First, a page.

Ontarians await more measures and models next week; Ford says now in "desperate" situation

Ontario Premier Doug Ford says the COVID-19 pandemic is going to get out of hand if case counts continue to spike and the health care system continues to be strained, calling now "the most serious situation we've ever been in since the beginning of the pandemic." 

"We're in a desperate situation and when you see the modeling, you'll fall off the chair," Ford said Friday, in response to a question about potentially shutting down manufacturing and construction sites. "Everything is on the table right now, there will be further measures because this is getting out of control." 

But Ford did not indicate what the numbers, nor what the further measures could be, although Associate Chief Medical Officer of Health Dr. Barbara Yaffe said it may be time to explore what the province did at the very beginning of the pandemic. 

"Perhaps similar to what happened in the spring and looking at other jurisdictions, what they have done and what has worked, so that we can get ourselves out of this, with the light at the end of the tunnel," she said. 

Ontario reported 4,249 new cases of the virus Friday, however that includes a data upload delay by Toronto Public Health of about 450 cases that should've been reported earlier this week, with the seven-day rolling average hitting a new record. 

There were also 26 more deaths. 

The province conducted a record 71,581 tests, with an overall positivity rate of 6.2 per cent, with the increased cases putting more strain on the health care system. 

HEALTH CAPACITY 

The head of the Ontario Hospital Association reported there's now 383 people in intensive care units, which is well over the 250-threshold where hospitals delay elective surgeries. 

Roughly 40 per cent of ICU beds in the central region are occupied by those with COVID-19.

The surge has led to Ontario Health telling hospitals to prepare for a team approach, where dozens and potentially hundreds of patients are transferred between regions based on occupancy levels. 

Dr. Chris Simpson, incoming executive vice-president of Ontario Health told CP24 that usually happens on a very limited number of people.

"We're now talking about doing this by the dozens and over the course over the next couple of months, there will probably be hundreds of patients that will be moved," he said. "I think we need to be prepared for the possibility, especially as the pandemic progresses, that people may need to get quite far from home."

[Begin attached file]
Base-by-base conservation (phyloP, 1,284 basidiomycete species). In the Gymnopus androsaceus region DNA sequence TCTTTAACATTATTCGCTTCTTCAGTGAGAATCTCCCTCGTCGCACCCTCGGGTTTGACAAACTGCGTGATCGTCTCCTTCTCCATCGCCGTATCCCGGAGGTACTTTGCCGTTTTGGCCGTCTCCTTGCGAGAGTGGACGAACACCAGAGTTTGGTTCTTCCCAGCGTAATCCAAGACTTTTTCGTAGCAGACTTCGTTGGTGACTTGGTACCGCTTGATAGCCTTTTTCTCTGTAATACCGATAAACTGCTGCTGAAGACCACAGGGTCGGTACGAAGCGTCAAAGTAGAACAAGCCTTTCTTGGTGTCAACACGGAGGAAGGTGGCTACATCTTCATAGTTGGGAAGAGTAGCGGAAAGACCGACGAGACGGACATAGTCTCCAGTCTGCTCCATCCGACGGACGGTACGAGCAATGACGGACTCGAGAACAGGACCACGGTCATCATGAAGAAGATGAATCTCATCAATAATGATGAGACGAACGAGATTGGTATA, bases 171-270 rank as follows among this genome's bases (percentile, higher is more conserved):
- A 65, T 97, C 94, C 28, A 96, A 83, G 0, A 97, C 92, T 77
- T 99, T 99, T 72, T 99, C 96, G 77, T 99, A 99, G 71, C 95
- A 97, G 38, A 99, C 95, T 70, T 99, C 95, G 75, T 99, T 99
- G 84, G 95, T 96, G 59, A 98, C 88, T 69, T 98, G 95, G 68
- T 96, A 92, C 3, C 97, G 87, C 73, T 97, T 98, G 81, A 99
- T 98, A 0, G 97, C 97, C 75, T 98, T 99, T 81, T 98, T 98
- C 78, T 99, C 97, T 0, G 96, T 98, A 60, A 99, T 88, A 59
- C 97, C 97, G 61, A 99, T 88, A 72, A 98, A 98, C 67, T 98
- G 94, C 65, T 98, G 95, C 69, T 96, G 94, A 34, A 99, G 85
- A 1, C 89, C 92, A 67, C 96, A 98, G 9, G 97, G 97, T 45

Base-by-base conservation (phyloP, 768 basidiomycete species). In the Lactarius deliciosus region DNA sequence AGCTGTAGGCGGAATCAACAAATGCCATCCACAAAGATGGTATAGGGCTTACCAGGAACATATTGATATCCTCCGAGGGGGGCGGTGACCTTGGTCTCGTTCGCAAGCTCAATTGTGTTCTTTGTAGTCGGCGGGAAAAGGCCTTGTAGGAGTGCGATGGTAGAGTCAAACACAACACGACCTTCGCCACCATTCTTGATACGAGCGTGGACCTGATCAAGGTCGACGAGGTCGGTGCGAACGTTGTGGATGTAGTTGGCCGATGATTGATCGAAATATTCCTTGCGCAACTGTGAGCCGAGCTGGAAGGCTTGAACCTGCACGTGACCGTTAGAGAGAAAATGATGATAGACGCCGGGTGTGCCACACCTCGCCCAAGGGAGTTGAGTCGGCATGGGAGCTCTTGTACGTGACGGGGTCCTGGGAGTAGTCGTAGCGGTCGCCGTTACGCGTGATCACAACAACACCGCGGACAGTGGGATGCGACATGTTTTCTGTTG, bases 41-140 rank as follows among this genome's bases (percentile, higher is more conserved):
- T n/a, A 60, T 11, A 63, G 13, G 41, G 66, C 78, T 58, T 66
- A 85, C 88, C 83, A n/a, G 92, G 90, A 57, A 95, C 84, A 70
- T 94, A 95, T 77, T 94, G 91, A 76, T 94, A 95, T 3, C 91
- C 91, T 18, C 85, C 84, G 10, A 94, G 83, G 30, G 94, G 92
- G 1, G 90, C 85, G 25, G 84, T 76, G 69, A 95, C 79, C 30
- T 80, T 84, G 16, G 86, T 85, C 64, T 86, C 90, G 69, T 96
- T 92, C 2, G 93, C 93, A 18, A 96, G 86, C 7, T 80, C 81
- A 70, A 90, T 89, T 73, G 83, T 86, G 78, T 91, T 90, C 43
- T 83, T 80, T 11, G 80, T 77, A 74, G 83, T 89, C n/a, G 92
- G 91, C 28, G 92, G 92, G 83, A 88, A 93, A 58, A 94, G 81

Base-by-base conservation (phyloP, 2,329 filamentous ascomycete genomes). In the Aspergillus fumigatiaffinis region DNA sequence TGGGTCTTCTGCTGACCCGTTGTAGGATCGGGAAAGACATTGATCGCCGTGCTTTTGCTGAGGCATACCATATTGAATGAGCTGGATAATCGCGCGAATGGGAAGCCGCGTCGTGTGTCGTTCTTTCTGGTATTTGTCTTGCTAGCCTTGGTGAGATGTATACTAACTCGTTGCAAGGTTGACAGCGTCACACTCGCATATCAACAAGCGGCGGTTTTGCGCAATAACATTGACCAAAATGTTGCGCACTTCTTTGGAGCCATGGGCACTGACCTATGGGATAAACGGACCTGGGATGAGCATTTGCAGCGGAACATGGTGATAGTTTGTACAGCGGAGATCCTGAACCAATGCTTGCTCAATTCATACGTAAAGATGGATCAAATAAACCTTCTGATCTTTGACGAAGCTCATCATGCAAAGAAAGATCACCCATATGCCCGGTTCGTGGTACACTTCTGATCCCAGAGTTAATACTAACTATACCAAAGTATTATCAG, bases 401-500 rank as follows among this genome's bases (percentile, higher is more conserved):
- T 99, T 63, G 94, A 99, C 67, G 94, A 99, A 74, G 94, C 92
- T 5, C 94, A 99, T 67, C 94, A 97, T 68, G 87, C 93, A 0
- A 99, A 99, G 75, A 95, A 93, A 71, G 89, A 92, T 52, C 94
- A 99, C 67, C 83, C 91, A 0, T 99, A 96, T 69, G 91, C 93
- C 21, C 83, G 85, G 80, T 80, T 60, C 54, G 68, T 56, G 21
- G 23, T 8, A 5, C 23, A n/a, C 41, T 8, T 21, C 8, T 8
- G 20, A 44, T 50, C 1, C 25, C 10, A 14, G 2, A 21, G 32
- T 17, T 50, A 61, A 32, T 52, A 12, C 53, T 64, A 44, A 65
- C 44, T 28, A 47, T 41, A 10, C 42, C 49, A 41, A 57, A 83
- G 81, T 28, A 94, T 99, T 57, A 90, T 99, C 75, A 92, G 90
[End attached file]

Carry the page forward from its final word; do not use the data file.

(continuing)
Yaffe said not only are more people in hospital, in ICU and in ventilators, there's also the various mutant variants of the virus to detect. 

"We don't want to scare people, but on the other hand I think there's too much complacency and I understand it, we're tired, it's been a long time, people are sick and tired of the whole thing," she said. "But believe me, although it tends to affect more older people, it does affect younger people too." 

VACCINES

As for vaccines, Premier Ford credited the prime minister for trying to distribute more vaccines to the province, but as more vaccination sites have come online, he expressed worry of when they'll run out. 

University Health Network CEO Dr. Kevin Smith said on social media his facility's supply would expire by the end of the day, tweeting "urgently need vaccine." 

"The prime minister is working his back off," Ford said of Justin Trudeau. "If there's one thing I'm going to ask Health Canada again, please approve Astra Zenaca." 

As of the province's last update, there's still many more of the province's doses to distribute. 

The province has received over 143,000 doses of the Pfizer vaccine, along with 53,000 Moderna doses. 

As of last night, over 87,000 doses have been deployed, as sites need to calculate how much to save for second doses. 

In an email, the province said even though the 48,000 doses received this week will be exhaused by the end of next weekend, some sites are administering doses faster than others. 

"In some vaccination locations this will happen sooner based on the rate of vaccination at each site," the health ministry said in a statement. "We need the federal government to deliver more COVID-19 vaccines as soon as possible to keep up with Ontario’s capacity to administer, which continues to increase every day."

In a federal government update later in the day, Maj.-Gen Dany Fortin said Pfizer deliveries will continue on a weekly basis, with 208,650 doses delivered to the province weekly for the rest of the month. 

By the end of next week, 171,000 doses of the Moderna vaccine will be delivered to provinces, with similar distribution to past shipments, eventually hitting up to 250,000 doses in February. .

SCHOOLS

On education, the province is still waiting on the $380 million coming from the federal government's fund for returning safely to school. 

With Southern Ontario in-person instruction deferred until at least January 25th, Education Minister Stephen Lecce said they're committing that funding to expand asymptomatic testing, as well as improved ventilation and more staffing. 

"Plus some additional enhancements to our screening protocol," he said, though he wasn't specific in what those measures would be.